Phone line offers practical conversation about cancer Incidence of disease is high in Arundel ANNE ARUNDEL HEALTH

February 23, 1993|By Angela Winter Ney | Angela Winter Ney,Staff Writer

The voices on the phone line are amazingly chipper, given the subject matter.

"You know, Linda, it's enough to drive you nuts. Every day on the news they either say something else is no good for you or there's some bunny food we just have to eat."

"Oh Bill, you can still eat some of those things you love, just not as often. Listen, more and more medical evidence shows that we really are what we eat."


"If that's the case, slap some ketchup on me and call me Mr. Cheeseburger."

The chatty conversations are part of a pilot telephone service to provide Anne Arundel County residents with information about cancer -- its causes, detection, and what resources are available locally to those combating it.

Spurred by high cancer rates in Anne Arundel County, the National Cancer Institute has joined with an Annapolis company, TeleSonic, to develop a free 24-hour phone-fax information and referral service.

By calling (410) 224-0540, county residents can reach some 20 messages about cancers they are statistically in danger of contracting. The phone line will be available through March 31.

TeleSonic has applied for a second federal grant, through the U.S. Department of Health and Human Services, to keep the service available beyond March.

The taped messages also include local resources and critical information on prevention and early detection. For example, the tape "Preventing Cancer Through a Healthy Diet" provides information through the couple's dialogue.

Says Bill: "My friend Jeff just learned he has colon cancer. He eats worse than I do. I wonder if his diet had something to do with it?"

"Well, Bill, diets high in fat have been linked to colon and rectal cancer."

Although the blurbs sounds like radio commercials, they provide a great deal of information.

By the end of the Healthy Diet conversation, a listener has picked up useful facts such as the following:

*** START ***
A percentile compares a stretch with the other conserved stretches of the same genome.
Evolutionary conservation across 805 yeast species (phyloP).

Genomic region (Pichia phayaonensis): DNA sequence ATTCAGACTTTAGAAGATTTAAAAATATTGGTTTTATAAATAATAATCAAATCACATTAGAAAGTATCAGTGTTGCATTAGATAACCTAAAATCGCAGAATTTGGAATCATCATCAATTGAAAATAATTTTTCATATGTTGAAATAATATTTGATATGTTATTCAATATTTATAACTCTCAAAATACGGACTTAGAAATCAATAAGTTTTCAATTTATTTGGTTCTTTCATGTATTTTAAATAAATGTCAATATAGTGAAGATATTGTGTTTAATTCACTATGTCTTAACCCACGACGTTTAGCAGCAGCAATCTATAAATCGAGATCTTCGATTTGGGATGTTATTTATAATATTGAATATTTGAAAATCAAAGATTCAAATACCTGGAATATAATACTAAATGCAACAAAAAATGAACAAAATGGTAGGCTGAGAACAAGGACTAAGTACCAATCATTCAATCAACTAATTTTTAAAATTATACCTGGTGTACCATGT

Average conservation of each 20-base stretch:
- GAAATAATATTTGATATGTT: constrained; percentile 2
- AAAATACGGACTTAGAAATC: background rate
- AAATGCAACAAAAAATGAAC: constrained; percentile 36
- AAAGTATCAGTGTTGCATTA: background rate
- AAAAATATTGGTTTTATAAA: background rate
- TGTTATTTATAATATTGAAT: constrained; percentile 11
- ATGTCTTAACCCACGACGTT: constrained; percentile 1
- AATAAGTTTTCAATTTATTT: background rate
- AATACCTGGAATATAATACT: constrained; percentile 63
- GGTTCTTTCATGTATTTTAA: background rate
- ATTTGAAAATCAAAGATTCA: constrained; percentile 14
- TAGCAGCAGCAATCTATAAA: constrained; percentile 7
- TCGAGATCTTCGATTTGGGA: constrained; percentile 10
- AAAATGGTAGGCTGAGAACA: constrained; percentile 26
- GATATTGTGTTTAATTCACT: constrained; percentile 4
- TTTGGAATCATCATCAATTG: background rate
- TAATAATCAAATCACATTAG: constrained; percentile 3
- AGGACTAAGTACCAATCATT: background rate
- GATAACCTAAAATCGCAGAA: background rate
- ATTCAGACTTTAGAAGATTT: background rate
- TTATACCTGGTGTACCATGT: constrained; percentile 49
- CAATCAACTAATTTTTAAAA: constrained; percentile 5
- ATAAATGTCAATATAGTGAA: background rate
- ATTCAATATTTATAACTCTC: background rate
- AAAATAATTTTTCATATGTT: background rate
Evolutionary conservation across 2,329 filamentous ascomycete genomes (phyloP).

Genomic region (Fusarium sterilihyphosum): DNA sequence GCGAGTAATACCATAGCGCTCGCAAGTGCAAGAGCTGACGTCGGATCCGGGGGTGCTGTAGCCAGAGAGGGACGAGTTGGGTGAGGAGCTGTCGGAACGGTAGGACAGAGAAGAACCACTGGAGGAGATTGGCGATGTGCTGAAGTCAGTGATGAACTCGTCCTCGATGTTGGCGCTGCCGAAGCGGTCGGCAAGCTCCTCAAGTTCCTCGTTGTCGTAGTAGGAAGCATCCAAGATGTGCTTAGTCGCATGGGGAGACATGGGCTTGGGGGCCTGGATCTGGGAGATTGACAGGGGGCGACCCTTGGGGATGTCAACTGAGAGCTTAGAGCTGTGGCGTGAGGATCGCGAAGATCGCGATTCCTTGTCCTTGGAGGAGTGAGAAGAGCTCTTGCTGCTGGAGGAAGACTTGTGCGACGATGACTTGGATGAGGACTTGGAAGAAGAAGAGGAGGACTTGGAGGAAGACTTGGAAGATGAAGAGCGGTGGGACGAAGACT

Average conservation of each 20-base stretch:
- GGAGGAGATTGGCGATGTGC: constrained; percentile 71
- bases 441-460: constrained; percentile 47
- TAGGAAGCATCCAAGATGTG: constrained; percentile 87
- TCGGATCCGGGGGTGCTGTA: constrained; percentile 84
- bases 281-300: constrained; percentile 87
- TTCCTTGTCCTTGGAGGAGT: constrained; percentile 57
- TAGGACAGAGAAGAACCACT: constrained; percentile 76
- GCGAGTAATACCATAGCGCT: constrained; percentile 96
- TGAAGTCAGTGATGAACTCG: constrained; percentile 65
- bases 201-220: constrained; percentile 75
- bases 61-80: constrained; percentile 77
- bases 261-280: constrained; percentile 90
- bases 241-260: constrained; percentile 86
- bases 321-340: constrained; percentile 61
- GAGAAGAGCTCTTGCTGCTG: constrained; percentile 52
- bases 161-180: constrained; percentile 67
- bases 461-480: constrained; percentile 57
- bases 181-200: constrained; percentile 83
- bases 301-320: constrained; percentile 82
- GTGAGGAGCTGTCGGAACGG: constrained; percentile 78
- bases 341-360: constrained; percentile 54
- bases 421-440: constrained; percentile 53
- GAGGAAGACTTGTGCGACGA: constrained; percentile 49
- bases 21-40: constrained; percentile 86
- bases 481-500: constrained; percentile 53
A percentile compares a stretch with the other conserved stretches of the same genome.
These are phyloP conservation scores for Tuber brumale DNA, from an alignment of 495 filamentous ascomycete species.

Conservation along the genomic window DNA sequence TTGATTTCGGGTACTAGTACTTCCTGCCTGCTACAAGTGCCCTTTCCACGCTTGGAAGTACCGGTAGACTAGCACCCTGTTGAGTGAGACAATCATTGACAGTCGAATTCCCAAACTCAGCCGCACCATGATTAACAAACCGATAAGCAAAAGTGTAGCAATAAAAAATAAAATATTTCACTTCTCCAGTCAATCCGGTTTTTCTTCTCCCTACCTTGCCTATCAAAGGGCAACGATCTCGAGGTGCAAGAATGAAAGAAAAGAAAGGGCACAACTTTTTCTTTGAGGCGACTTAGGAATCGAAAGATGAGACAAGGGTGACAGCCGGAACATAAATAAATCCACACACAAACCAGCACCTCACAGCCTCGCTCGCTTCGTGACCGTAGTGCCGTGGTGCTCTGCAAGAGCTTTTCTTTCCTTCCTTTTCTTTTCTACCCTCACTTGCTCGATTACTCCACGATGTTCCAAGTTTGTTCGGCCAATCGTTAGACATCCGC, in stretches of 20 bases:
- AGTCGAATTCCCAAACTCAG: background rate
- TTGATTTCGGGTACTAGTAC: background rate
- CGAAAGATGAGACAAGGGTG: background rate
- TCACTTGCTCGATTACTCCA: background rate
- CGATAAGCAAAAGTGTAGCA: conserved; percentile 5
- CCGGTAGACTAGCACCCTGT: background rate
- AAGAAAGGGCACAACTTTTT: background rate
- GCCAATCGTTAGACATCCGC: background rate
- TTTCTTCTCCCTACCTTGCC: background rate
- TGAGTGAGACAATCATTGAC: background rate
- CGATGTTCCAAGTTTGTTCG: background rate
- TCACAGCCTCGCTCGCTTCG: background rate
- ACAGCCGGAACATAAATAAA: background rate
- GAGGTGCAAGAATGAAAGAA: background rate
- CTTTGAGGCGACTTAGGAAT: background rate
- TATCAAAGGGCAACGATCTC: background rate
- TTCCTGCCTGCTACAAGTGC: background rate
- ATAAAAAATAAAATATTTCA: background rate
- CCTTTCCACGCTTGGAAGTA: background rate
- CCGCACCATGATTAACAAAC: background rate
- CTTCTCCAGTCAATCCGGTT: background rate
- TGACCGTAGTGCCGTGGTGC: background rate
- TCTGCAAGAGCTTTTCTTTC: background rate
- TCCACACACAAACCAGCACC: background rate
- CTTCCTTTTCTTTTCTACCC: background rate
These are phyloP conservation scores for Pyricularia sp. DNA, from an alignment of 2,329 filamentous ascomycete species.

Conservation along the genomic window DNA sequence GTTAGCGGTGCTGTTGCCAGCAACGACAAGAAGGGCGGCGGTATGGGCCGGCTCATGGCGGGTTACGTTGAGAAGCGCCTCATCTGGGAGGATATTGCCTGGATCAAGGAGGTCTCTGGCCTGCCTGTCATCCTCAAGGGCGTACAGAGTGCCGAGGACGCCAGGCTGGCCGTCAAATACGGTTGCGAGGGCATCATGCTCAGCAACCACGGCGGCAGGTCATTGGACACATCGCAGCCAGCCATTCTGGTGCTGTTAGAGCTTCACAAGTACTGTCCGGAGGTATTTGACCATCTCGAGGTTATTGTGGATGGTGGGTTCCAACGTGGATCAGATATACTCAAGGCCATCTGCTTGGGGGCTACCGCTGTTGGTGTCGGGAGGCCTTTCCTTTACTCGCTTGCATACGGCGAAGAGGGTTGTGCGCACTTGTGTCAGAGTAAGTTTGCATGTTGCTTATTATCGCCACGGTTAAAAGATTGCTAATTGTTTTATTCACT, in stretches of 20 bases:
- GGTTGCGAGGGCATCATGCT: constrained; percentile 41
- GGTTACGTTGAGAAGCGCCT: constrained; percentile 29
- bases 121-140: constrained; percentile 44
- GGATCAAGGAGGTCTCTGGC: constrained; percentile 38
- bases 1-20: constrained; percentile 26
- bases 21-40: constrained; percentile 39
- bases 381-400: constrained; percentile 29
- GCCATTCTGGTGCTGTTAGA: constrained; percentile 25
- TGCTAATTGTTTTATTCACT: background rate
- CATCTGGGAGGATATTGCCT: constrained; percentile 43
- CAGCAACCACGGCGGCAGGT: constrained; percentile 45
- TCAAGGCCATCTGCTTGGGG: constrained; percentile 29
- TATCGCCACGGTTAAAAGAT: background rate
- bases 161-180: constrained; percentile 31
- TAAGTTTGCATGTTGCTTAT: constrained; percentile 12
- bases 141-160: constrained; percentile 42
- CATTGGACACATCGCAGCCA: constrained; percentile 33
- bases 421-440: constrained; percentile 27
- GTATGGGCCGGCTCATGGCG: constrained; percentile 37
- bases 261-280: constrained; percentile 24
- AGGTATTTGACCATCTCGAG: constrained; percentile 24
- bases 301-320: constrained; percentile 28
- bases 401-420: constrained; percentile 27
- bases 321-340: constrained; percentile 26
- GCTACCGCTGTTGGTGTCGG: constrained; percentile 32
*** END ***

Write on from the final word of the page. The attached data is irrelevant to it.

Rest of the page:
* One-third of all cancer deaths may be related to what we eat.

* You can get fiber from vegetables, beans, fruit and fruit juices, whole grain breads and cereals

* Cooking hints include broiling or roasting meats or fish, drinking skim milk, avoiding too much sugar and using low-fat cheeses such as mozzarella.

Certain messages allow the caller to request an immediate supplementary fax. The phone-line messages were reviewed by a regional panel of health and medical advisers to ensure accuracy.

"The main objective of the health line is to provide outreach to the county's high risk population," said TeleSonic President Leonard A. Blackshear.

High-risk residents include those who don't have a doctor, those who are afraid or ignorant of cancer and people who "for any number of reasons get inadequate health care," he added.

The county's mortality rate is higher than that of the United States as a whole, according to a 1992 study conducted by the Johns Hopkins University Health Alliance. About 700 county deaths are attributed to cancer every year.

Nationwide, the rate of cancer deaths per 100,000 people is 171. That compares with 192.9 for Maryland and 205.4 for Anne Arundel County.

After calling the number, residents can take a short, confidential personal profile quiz. The information is instantly analyzed and an automated operator recommends topic numbers which would be helpful to the caller.

Information about local mammography, cervical cancer screening, smoking cessation workshops, support groups and education programs is also featured on the Cancer Health Line.

Hearing- and speech-impaired callers can use two messages on the health line designed for use with telephone devices for the deaf.

Baltimore Sun Articles
Please note the green-lined linked article text has been applied commercially without any involvement from our newsroom editors, reporters or any other editorial staff.